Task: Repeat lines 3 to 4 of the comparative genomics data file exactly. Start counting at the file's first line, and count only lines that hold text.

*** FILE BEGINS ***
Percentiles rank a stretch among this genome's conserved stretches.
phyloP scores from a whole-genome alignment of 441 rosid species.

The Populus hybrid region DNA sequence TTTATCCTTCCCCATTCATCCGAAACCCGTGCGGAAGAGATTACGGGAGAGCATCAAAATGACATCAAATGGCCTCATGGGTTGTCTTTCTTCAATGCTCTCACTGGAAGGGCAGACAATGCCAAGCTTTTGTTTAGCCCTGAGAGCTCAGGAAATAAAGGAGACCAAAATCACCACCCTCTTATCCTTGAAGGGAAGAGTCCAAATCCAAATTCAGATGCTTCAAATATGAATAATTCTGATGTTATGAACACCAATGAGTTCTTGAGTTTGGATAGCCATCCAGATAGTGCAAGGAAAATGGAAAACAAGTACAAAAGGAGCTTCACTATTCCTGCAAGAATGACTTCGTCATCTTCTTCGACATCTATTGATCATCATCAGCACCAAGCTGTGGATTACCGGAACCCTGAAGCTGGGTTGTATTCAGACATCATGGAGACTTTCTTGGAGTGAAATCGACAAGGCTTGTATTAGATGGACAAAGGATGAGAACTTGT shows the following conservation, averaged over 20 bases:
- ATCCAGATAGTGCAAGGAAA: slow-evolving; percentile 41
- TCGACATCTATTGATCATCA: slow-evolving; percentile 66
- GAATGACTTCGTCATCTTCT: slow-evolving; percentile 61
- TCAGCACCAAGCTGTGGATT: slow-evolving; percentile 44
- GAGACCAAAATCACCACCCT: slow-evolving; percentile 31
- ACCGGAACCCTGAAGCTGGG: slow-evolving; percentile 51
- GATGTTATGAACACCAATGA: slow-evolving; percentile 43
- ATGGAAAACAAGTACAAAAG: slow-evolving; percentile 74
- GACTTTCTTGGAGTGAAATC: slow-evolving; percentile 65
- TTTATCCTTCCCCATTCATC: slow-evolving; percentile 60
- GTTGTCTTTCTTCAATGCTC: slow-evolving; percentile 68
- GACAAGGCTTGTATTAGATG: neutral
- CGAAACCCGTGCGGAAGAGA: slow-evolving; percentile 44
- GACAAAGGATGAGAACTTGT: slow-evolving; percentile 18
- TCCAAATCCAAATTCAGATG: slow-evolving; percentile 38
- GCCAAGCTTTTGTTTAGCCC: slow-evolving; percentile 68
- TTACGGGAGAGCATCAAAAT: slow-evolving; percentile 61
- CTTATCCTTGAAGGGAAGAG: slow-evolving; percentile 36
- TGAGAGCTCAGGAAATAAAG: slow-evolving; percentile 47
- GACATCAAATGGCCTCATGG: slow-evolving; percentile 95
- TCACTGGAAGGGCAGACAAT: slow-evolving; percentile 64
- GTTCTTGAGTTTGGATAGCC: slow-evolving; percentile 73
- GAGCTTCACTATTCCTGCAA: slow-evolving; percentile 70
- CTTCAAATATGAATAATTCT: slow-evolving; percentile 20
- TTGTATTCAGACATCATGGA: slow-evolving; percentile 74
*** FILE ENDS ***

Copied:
The Populus hybrid region DNA sequence TTTATCCTTCCCCATTCATCCGAAACCCGTGCGGAAGAGATTACGGGAGAGCATCAAAATGACATCAAATGGCCTCATGGGTTGTCTTTCTTCAATGCTCTCACTGGAAGGGCAGACAATGCCAAGCTTTTGTTTAGCCCTGAGAGCTCAGGAAATAAAGGAGACCAAAATCACCACCCTCTTATCCTTGAAGGGAAGAGTCCAAATCCAAATTCAGATGCTTCAAATATGAATAATTCTGATGTTATGAACACCAATGAGTTCTTGAGTTTGGATAGCCATCCAGATAGTGCAAGGAAAATGGAAAACAAGTACAAAAGGAGCTTCACTATTCCTGCAAGAATGACTTCGTCATCTTCTTCGACATCTATTGATCATCATCAGCACCAAGCTGTGGATTACCGGAACCCTGAAGCTGGGTTGTATTCAGACATCATGGAGACTTTCTTGGAGTGAAATCGACAAGGCTTGTATTAGATGGACAAAGGATGAGAACTTGT shows the following conservation, averaged over 20 bases:
- ATCCAGATAGTGCAAGGAAA: slow-evolving; percentile 41